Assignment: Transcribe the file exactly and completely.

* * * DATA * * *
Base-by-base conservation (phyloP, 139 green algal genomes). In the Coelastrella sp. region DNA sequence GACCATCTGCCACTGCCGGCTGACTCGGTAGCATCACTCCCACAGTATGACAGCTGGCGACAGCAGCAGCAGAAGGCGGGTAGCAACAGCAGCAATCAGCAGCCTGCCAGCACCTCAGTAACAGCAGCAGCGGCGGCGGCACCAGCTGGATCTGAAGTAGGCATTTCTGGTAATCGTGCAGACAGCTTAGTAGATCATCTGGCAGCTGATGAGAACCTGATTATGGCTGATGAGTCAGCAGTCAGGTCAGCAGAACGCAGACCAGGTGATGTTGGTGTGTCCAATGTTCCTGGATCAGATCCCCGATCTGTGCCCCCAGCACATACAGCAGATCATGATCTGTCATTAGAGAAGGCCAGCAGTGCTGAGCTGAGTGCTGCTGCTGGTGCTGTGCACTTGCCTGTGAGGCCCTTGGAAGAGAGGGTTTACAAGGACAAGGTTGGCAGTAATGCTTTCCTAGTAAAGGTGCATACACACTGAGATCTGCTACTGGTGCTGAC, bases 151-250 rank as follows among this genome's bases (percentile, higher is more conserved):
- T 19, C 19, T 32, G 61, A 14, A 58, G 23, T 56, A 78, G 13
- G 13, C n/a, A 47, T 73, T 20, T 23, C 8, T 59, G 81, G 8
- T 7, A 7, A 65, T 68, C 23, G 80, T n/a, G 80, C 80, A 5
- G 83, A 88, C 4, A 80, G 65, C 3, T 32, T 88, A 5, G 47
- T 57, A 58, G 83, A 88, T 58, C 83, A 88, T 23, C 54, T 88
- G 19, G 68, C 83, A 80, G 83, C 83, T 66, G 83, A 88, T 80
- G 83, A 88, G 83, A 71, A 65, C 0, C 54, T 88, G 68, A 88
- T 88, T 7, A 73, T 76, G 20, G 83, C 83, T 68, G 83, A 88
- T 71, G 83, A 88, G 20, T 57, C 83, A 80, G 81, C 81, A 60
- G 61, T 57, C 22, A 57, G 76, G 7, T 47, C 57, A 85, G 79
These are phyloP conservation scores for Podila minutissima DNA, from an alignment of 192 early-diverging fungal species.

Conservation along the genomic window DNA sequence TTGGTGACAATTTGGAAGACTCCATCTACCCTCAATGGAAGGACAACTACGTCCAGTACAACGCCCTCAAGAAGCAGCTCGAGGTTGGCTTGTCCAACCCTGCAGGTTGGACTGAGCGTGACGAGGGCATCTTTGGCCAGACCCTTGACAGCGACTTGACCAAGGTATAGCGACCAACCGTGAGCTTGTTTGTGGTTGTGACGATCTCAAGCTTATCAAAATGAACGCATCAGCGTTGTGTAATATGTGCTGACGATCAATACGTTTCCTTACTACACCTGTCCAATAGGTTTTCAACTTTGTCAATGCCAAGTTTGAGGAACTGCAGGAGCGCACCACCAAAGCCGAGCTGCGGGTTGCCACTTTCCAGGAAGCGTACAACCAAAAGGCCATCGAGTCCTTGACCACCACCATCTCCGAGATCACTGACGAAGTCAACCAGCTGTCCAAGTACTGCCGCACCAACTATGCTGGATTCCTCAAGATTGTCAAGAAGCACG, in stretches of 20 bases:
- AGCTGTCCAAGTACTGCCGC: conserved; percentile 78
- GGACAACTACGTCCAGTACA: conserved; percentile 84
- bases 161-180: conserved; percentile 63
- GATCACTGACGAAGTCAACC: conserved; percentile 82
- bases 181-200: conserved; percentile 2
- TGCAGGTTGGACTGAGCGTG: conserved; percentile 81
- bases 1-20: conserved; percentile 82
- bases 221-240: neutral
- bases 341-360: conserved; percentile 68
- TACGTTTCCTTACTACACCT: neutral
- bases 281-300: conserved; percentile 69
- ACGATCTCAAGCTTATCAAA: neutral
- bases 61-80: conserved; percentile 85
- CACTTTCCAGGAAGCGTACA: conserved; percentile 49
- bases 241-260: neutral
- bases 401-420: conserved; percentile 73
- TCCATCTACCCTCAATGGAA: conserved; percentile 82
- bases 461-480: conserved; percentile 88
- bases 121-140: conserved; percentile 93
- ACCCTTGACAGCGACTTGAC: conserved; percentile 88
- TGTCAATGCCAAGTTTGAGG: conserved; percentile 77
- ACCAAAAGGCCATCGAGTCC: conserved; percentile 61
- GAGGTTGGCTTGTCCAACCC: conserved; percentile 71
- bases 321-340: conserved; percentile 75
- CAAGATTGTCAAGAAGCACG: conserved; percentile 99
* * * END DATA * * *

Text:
Base-by-base conservation (phyloP, 139 green algal genomes). In the Coelastrella sp. region DNA sequence GACCATCTGCCACTGCCGGCTGACTCGGTAGCATCACTCCCACAGTATGACAGCTGGCGACAGCAGCAGCAGAAGGCGGGTAGCAACAGCAGCAATCAGCAGCCTGCCAGCACCTCAGTAACAGCAGCAGCGGCGGCGGCACCAGCTGGATCTGAAGTAGGCATTTCTGGTAATCGTGCAGACAGCTTAGTAGATCATCTGGCAGCTGATGAGAACCTGATTATGGCTGATGAGTCAGCAGTCAGGTCAGCAGAACGCAGACCAGGTGATGTTGGTGTGTCCAATGTTCCTGGATCAGATCCCCGATCTGTGCCCCCAGCACATACAGCAGATCATGATCTGTCATTAGAGAAGGCCAGCAGTGCTGAGCTGAGTGCTGCTGCTGGTGCTGTGCACTTGCCTGTGAGGCCCTTGGAAGAGAGGGTTTACAAGGACAAGGTTGGCAGTAATGCTTTCCTAGTAAAGGTGCATACACACTGAGATCTGCTACTGGTGCTGAC, bases 151-250 rank as follows among this genome's bases (percentile, higher is more conserved):
- T 19, C 19, T 32, G 61, A 14, A 58, G 23, T 56, A 78, G 13
- G 13, C n/a, A 47, T 73, T 20, T 23, C 8, T 59, G 81, G 8
- T 7, A 7, A 65, T 68, C 23, G 80, T n/a, G 80, C 80, A 5
- G 83, A 88, C 4, A 80, G 65, C 3, T 32, T 88, A 5, G 47
- T 57, A 58, G 83, A 88, T 58, C 83, A 88, T 23, C 54, T 88
- G 19, G 68, C 83, A 80, G 83, C 83, T 66, G 83, A 88, T 80
- G 83, A 88, G 83, A 71, A 65, C 0, C 54, T 88, G 68, A 88
- T 88, T 7, A 73, T 76, G 20, G 83, C 83, T 68, G 83, A 88
- T 71, G 83, A 88, G 20, T 57, C 83, A 80, G 81, C 81, A 60
- G 61, T 57, C 22, A 57, G 76, G 7, T 47, C 57, A 85, G 79
These are phyloP conservation scores for Podila minutissima DNA, from an alignment of 192 early-diverging fungal species.

Conservation along the genomic window DNA sequence TTGGTGACAATTTGGAAGACTCCATCTACCCTCAATGGAAGGACAACTACGTCCAGTACAACGCCCTCAAGAAGCAGCTCGAGGTTGGCTTGTCCAACCCTGCAGGTTGGACTGAGCGTGACGAGGGCATCTTTGGCCAGACCCTTGACAGCGACTTGACCAAGGTATAGCGACCAACCGTGAGCTTGTTTGTGGTTGTGACGATCTCAAGCTTATCAAAATGAACGCATCAGCGTTGTGTAATATGTGCTGACGATCAATACGTTTCCTTACTACACCTGTCCAATAGGTTTTCAACTTTGTCAATGCCAAGTTTGAGGAACTGCAGGAGCGCACCACCAAAGCCGAGCTGCGGGTTGCCACTTTCCAGGAAGCGTACAACCAAAAGGCCATCGAGTCCTTGACCACCACCATCTCCGAGATCACTGACGAAGTCAACCAGCTGTCCAAGTACTGCCGCACCAACTATGCTGGATTCCTCAAGATTGTCAAGAAGCACG, in stretches of 20 bases:
- AGCTGTCCAAGTACTGCCGC: conserved; percentile 78
- GGACAACTACGTCCAGTACA: conserved; percentile 84
- bases 161-180: conserved; percentile 63
- GATCACTGACGAAGTCAACC: conserved; percentile 82
- bases 181-200: conserved; percentile 2
- TGCAGGTTGGACTGAGCGTG: conserved; percentile 81
- bases 1-20: conserved; percentile 82
- bases 221-240: neutral
- bases 341-360: conserved; percentile 68
- TACGTTTCCTTACTACACCT: neutral
- bases 281-300: conserved; percentile 69
- ACGATCTCAAGCTTATCAAA: neutral
- bases 61-80: conserved; percentile 85
- CACTTTCCAGGAAGCGTACA: conserved; percentile 49
- bases 241-260: neutral
- bases 401-420: conserved; percentile 73
- TCCATCTACCCTCAATGGAA: conserved; percentile 82
- bases 461-480: conserved; percentile 88
- bases 121-140: conserved; percentile 93
- ACCCTTGACAGCGACTTGAC: conserved; percentile 88
- TGTCAATGCCAAGTTTGAGG: conserved; percentile 77
- ACCAAAAGGCCATCGAGTCC: conserved; percentile 61
- GAGGTTGGCTTGTCCAACCC: conserved; percentile 71
- bases 321-340: conserved; percentile 75
- CAAGATTGTCAAGAAGCACG: conserved; percentile 99